THE TRANSATLANTIC MAGAZINE
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Whose Line is it? It's Mike McShanes!
A legend of improv, Mike McShane tells us about his Transatlantic career.
Whose Line is it Anyway? is on stage at the Royal Albert Hall Saturday 15 December and Sunday 16 December.
Buy Tickets for Whose Line is it Anyway? at the Royal Albert Hall
Thank you for talking with us Mike! Our traditional starter question to begin - where in the States are you from?
I was adopted in north of Michigan and raised in the suburbs of Kansas City, Kansas.
You're going to be at the Royal Albert Hall this December as part of celebrations for the 30th anniversary of Whose Line is it Anyway? - how did you first get involved in Improv comedy?
Greg Proops and I went to college together, and were in the Theater Department at San Francisco State. I’m sorry, I meant the Getting Stoned and Looking for Sexual Identity Facility in San Francisco. I non-graduated with dishonors. But there was an improvisation group there, called Faultline that Greg belonged to. I did one show; had a great time but didn’t really get hooked until a few years later when I was in Shakespeare Festival with Annette Benning and Andre Braugher. I finished that, and was knocking around looking for something looser than killing kings and holding spears. So Greg invited me to join Faultline when they moved into a basement club venue in 1985-1986. We went looking for venues, and we found one. We decided to pick it because an ambulance was removing someone who had OD’d in the club. It had something risky to it. At the same time, Keith Johnstone and his book “Impro” dropped in the United States; it became our textbook to give us a common language. Improvisation was loved and recognized in that city because of Robin Williams, and San Francisco then was a amazing unplanned locus of what would become a lot of America’s theater glory. Oskar Eustis and Tony Kushner, Sam Shepard and Anna Devere Smith. It was a lucky time, and improv was part of it.
How did you become involved with the UK version of the series?
The producers of the show, Dan Patterson and Mark Levenson, were cruising the US looking in all the big improv cities, so then, you’ve got to come to San Francisco!
The UK series of Whose Line was notable for the number of North American performers who became mainstays of the show, including yourself, Colin Mochrie, Ryan Stiles, Greg Proops and so forth. Why do you think American comedians were such a good fit with the show?
I was told that in 1988 they wanted Americans because we were freer physically & it worked better for the camera. I think maybe that’s a little bit general but possibly true; by now that consideration doesn’t hold up.
Do you have a favorite memory from the series?
Working with Richard Vranch & Josie Lawrence. Any real success I had in that show, came in compliment with them.
What is your favorite segment of the show, and why?
Super Heroes. Simply because Colin [Mochrie] would come up with the most absurd heroes.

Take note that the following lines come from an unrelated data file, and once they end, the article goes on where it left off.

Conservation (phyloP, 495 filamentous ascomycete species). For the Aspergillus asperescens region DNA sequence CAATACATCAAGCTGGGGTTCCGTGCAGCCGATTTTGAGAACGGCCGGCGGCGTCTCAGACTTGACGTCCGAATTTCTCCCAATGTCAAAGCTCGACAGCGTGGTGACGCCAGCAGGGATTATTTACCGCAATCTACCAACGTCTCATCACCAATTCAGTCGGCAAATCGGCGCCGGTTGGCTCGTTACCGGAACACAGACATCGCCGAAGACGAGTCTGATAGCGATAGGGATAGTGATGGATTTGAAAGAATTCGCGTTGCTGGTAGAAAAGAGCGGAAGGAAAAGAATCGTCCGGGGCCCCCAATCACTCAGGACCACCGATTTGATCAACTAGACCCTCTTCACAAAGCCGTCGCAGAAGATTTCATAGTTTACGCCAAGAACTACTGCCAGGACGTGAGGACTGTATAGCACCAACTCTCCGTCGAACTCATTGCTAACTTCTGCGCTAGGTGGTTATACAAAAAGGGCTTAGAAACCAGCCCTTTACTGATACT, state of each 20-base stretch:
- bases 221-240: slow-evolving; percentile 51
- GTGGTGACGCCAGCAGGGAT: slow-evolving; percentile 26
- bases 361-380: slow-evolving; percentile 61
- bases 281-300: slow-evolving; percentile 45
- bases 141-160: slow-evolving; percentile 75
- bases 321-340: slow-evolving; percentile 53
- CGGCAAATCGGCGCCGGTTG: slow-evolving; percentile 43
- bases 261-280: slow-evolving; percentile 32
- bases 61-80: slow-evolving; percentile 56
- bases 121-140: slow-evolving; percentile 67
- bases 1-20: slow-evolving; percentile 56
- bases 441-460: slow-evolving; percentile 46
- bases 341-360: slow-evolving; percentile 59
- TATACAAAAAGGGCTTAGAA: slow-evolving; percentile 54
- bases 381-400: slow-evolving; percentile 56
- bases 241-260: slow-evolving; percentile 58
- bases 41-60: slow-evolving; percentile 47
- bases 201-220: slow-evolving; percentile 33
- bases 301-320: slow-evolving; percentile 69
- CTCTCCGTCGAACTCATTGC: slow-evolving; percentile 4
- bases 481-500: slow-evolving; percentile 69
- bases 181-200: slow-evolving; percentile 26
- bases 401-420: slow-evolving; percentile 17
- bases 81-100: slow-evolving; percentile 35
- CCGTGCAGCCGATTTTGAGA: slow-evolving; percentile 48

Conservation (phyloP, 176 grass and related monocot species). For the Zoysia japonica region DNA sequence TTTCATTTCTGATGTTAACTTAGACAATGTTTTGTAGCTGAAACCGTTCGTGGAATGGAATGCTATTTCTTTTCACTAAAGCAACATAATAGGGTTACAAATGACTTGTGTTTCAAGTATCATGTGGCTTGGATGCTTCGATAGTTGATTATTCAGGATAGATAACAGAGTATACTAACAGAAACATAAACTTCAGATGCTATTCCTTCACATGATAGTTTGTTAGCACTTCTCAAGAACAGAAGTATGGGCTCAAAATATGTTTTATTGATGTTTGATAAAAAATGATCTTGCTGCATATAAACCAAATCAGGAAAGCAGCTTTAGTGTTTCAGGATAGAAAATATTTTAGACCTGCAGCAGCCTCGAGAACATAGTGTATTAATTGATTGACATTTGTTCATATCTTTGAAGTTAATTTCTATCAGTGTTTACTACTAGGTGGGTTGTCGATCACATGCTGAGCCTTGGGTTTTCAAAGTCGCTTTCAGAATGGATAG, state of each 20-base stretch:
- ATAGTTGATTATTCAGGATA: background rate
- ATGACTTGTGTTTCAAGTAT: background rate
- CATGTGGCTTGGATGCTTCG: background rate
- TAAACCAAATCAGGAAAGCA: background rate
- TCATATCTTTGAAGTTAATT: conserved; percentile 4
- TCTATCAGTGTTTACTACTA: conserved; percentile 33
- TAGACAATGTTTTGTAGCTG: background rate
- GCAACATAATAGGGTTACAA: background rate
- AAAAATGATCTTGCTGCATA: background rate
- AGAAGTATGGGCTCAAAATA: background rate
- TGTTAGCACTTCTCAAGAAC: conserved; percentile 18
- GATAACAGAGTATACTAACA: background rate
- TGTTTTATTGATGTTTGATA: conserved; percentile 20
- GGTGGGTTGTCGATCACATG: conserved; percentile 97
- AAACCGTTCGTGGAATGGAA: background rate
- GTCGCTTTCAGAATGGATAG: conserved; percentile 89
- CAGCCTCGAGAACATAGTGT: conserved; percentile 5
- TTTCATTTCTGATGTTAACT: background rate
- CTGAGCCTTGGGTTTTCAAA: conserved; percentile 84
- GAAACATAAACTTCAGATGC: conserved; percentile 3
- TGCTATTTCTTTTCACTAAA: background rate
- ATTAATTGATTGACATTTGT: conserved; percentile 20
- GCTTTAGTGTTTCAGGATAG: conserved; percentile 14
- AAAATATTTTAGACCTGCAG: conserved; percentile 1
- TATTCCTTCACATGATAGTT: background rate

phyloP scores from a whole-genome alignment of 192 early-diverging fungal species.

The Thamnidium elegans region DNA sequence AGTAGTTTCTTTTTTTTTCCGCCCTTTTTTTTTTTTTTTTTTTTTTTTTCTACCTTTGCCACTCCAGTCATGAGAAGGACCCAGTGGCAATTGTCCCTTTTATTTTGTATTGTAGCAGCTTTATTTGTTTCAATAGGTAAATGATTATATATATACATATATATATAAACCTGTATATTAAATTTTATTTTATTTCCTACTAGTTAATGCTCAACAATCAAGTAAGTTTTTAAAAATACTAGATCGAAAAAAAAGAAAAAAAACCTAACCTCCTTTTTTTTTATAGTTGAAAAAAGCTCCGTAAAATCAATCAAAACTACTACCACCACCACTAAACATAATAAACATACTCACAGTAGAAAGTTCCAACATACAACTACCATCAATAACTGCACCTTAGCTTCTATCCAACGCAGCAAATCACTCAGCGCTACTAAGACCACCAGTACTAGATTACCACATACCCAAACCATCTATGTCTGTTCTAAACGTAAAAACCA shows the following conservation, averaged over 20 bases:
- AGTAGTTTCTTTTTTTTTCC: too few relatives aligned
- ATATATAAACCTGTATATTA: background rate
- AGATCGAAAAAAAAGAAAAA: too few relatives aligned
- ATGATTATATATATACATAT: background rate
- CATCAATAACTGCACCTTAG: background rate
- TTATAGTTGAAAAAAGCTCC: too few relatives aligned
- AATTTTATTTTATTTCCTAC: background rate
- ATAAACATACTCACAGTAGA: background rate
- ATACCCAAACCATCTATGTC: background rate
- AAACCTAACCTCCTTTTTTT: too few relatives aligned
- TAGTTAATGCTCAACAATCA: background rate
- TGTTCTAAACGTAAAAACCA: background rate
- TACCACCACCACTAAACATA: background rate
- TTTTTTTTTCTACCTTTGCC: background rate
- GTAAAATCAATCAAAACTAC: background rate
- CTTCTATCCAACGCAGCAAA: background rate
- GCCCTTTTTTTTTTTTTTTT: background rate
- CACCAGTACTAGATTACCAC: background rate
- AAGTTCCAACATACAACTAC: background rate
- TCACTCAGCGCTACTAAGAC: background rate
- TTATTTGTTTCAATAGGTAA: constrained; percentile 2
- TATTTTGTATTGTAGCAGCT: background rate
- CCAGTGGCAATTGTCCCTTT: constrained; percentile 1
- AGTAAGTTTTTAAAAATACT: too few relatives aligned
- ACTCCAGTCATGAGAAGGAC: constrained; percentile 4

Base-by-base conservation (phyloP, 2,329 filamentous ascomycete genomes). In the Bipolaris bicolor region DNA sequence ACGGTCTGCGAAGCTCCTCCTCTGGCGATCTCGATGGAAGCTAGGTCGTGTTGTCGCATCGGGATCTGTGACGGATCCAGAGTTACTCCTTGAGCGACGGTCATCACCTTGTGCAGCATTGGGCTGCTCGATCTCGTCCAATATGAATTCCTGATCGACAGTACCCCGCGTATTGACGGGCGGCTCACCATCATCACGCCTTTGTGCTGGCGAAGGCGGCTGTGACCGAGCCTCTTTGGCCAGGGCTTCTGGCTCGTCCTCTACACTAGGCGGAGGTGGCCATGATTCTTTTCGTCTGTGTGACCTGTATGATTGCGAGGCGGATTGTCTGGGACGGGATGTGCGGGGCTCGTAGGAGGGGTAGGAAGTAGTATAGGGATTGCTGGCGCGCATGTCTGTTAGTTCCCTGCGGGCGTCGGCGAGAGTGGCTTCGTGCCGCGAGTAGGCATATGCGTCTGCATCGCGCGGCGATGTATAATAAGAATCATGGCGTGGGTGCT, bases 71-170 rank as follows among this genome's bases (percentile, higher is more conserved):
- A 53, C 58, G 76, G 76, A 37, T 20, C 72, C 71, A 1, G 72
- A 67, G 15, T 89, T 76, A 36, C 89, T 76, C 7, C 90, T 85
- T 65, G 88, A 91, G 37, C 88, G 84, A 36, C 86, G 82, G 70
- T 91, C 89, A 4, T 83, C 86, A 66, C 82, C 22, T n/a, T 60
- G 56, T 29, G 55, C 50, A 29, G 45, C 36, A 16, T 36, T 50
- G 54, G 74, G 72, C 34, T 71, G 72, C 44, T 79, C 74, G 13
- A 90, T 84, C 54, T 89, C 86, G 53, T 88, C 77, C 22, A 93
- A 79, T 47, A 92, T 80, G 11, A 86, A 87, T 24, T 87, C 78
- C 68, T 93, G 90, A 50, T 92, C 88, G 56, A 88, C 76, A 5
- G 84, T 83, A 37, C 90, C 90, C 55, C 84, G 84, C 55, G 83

After Whose Line you worked on both sides of the pond for a variety of films and sitcoms - when it comes to comedy, improv and scripted comedy are quite different - do you prefer one form to the other?
The improv in televised series is like a frame that you fill in with behavior. You’ve been given a relationship that starts at A then moves to B and you negotiate with each other through that. Depending on who you’re doing that with, it can be a focused listening and responding game, and quite stimulating. So improv always wins with me.
One of the films I just have to ask about is your role in Robin Hood: Prince of Thieves! As an American, what was it like playing a role in one of England's most iconic legendary stories?
It was really an amazing experience, and Alan Rickman and Morgan Freeman took me under their wing; so I had two really cool big brothers to guide me. The characters in the legend occupy an essential sentiment in your country about taking care of each other, and bucking the system to do it.
Your Twitter account (@thismikemcshane) lists your location as "US & UK" - do you live quite a Transatlantic life?
I am in the UK every year, and travel to Europe as well so yes I guess I am. My father was a military man and traveled around a bit; I inherited a bit of his wanderlust.
When you're in the UK, what one thing do you always like to do?
It’s Christmas, and I go high and low. Fortnum and Masons for lunch; The John Harvard Library on Borough High Street, and walking around the London Bridge Area. I am sad that Gaby’s Deli is gone; I would always get a vegetable salad box when I would do a show on the West End. It was for good luck. That’s London. If I have a couple of days to knock around the island, then I’ll take a train to Durham. It’s my favorite, with the cathedral, and the winding small streets.
How does it feel to be returning to the Whose Line format on the stage of the iconic Royal Albert Hall?
Amazing and daunting and hopefully delightful.
What's on the horizon for you?
I just finished writing a fantasy story called "The Time Sock" and am converting it to a podcast adventure. And in April through June, I am on tour through the UK with Paul Mertons’ Impro Chums. And something in LA that I can’t talk about.
Finally, what's the best thing about being Mike McShane?
It changes from day to day and hour to hour. But a lot of the pleasure comes from the people I meet and the gifts I get from them. Some are tangible like a sandwich, and some are surprises of time.
You can see Mike on stage as part of Whose Line is it Anyway , which celebrates its 30th anniversary with three special shows at the Royal Albert Hall this December. Stagings will be on Saturday December 15 at 9:30pm, and on Sunday December 16 at 6pm, with a Sunday Matinee at 2pm. You can buy tickets by going to the Royal Albert Hall website